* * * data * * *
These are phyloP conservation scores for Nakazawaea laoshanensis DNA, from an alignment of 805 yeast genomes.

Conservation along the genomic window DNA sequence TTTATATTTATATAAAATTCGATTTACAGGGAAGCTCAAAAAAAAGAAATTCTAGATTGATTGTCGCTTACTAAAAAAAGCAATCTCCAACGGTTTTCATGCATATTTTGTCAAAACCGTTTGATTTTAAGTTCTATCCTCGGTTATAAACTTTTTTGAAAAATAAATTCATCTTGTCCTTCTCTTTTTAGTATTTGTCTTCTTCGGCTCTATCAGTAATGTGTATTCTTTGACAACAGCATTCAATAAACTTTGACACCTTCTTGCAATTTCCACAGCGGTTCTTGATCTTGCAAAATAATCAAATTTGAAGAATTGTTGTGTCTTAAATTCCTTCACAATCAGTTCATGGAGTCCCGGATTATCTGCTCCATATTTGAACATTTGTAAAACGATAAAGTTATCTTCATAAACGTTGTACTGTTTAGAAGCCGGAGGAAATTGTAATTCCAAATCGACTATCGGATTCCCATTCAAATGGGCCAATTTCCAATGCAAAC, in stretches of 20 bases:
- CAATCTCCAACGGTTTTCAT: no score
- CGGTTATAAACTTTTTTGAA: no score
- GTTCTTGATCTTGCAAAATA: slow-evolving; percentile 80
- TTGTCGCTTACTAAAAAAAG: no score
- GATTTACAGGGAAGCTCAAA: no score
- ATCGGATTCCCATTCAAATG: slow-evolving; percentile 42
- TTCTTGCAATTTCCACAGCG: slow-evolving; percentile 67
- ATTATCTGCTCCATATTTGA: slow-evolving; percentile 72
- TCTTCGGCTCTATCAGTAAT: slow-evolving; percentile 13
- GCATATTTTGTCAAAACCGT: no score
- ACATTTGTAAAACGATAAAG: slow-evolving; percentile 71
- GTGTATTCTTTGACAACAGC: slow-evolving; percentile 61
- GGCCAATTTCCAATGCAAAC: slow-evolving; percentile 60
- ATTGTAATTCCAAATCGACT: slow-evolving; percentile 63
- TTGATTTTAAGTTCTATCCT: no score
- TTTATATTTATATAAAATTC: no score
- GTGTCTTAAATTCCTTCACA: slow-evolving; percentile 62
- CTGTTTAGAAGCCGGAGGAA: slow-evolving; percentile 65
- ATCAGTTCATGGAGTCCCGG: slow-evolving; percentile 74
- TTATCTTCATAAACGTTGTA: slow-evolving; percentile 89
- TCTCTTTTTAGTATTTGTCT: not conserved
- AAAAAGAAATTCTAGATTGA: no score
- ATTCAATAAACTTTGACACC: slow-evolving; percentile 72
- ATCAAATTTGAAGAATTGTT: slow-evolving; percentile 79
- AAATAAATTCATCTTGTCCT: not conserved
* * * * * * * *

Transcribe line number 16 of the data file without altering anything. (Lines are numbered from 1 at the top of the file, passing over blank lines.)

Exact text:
- ATTGTAATTCCAAATCGACT: slow-evolving; percentile 63